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The 100

Modern Girls
Reviewed by Jenny LeComte
Rating: 8.5 Beans

odern Girls?! Ha! You've got to be yanking my chain. The facile floozies in this feeble flick are about as contemporary as whalebone corsets, and twice as painful. Let me assure BMN reviewer Lee Rosevere (and any other modern guys who happen to be reading this) that modern girls just don't act like that. No sirree Bob.

Firstly, modern girls have careers. The girls in this film have dead-end jobs which they hate. Margo (Daphne Zuniga) works in tele-sales and can barely contain her boredom. Kelly (Virginia Madsen) works in a pet shop and is too busy batting her eyes at male customers to clean out the animal's cages. Cece (Cynthia Gibb) is so stupid that she can't even hold down a job in a tacky department store. She takes the scissors to some designer dresses, calls them "distressed'' and wonders why her boss gives her the boot. Me? I wonder why he hired her in the first place. She sets my teeth on edge.

Secondly, modern girls stick together. We certainly don't act like Kelly, who took off with Margo's car, went to patch things up with her ex-boyfriend and saddled her flatmates with Clifford (Clayton Rohner), a date she conveniently forgot. Kelly displayed very poor form and appalling taste on this particular occasion. Not only did she land her so-called friends in an embarrassing situation, but her ex-boyfriend Brad (Steven Shellen) is a real loser if ever I saw one. I mean, the guy kept his headphones on while he was kissing her and said "it helps me concentrate". Warning, warning - dickhead at five o'clock high.

Thirdly, when modern girls find themselves in embarrassing situations, they handle themselves with a bit of class and dignity. They don't greet strange men at the door in a negligee and face pack, bawl "Kelly, it's another one'' over their left shoulders and leave the poor guy to his own devices. After establishing that the guy is OK (ie - he's not delivering a summons or trying to sell copies of Watchtower), a modern girl will invite him in, make him a cup of tea and smooth things over. Something along the lines of: "I'm terribly sorry, but Kelly left her brains at the Queensland border and forgot you were coming'' should do nicely.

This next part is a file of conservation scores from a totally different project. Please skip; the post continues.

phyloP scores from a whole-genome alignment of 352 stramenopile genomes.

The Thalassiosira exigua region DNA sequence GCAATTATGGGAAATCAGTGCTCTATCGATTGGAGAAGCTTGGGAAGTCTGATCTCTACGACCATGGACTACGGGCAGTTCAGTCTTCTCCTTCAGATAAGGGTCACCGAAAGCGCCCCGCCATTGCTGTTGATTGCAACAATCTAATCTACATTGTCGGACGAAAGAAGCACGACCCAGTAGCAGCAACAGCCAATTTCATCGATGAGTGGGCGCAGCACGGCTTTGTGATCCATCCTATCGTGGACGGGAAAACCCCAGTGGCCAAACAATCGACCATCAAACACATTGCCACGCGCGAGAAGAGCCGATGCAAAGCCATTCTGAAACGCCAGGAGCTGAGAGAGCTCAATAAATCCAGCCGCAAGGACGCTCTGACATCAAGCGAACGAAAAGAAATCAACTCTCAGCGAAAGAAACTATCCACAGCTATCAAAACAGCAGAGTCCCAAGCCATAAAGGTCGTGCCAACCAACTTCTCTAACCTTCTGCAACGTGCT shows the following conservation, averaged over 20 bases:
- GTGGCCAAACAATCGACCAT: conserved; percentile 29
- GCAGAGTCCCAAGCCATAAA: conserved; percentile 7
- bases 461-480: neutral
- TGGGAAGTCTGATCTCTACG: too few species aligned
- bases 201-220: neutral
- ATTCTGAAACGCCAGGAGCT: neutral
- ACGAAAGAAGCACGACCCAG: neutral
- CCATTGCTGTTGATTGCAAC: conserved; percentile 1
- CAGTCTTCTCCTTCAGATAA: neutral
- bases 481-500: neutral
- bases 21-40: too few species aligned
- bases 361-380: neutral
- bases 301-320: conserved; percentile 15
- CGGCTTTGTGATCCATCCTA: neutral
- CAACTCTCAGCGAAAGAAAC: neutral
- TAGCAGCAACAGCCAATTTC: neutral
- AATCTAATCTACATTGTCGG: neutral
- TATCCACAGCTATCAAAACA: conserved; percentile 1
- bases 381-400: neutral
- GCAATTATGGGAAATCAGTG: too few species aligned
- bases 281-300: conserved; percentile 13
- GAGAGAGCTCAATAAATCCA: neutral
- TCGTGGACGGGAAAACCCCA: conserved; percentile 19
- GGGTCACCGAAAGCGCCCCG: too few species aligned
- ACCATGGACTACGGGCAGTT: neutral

Fourthly, modern girls are independent. We certainly don't subscribe to Margo's motto ("we don't pay for parking, we never carry cash and we don't buy our own drinks"). Or Cece's ("the best nights are when you don't know who you're coming home with, or who you're going out with"). I beg to differ. The best nights are when you go out with a group of close friends you can trust and come home with them, not some bozo you've just met in a nightclub. As for "we don't carry cash", that's stupid. It places you in the position where you've got to use flirtation to obtain drinks, nightclub entry fees and rides from strange men (sounds suspiciously like prostitution to me). Any girl who ventures out at night without enough money to buy her own drinks and take a taxi home is a flaming idiot in my view.

When modern girls go out at night, we avoid the subterranean depths of sleazy nightclubs like the plague. If we do happen to go to a house of loud music, shallow people and alcoholic beverages, we behave ourselves. They do not - as Cece did - hurl ourselves at dissolute rock stars, particularly if they are called Bruno X (played by the multi-talented Clayton Rohner). Nor do we bore our friends rigid by mooning about said dissolute rock star all night. "My life is over,'' Cece wailed. "I am never going to see Bruno again...I feel like commiting suicide.'' Had I been in the car with her, I would have said: "Go ahead. Make my day.''

As for Kelly's behaviour, well...words fail me. She takes stupefying drugs in pubs and drapes herself over pool tables. She accepts a ride with a strange guy and lets him take her to a deserted place in the middle of nowhere. When the guy tries to have his way with her (big freakin' surprise), she hollers rape. And this brainless bimbo calls herself a modern girl?! Come on. She's a disgrace to the sisterhood.

Margo is the only member of the terrible trio who behaves with any semblence of decorum. She might have the personality of an airsick bag, but at least she stays sober. However, Margo commits a cardinal sin by playing dumb. When Cliff passes a book store, he says: "I'll bet none of you stupid girls have ever been here.'' (Good call, Cliff - I'll pay that one). Margo says: "I was a comparative lit major...but don't tell anyone.'' Why, Margo? Why? Since when was intelligence grounds for social ostracism? Most modern guys I know like smart girls. If you help them fix their computer, discuss politics intelligently or play palindromes with them, they growl with lust.

Which brings me to the last modern girls' commandment. Thou shalt treat modern guys nicely. Cliff is a modern guy, even if he looked like he got dressed in the dark (that cardigan, mate, has got to go!) He treated the girls politely, bailed them out of trouble, bought them drinks, danced with them and drove them all over town. They, on the other hand, treated him like dog turd. There oughta be a medal for Cliff, who managed to get through the whole night without slapping them senseless. There should also be a special award for the poor unfortunates who sat through this abominable film and didn't have to be institutionalised.

"Bad Movie Night" is a presentation of
Hit-n-Run Productions, © 1997-2006,
a subsidiary of Syphon Interactive, LLC.

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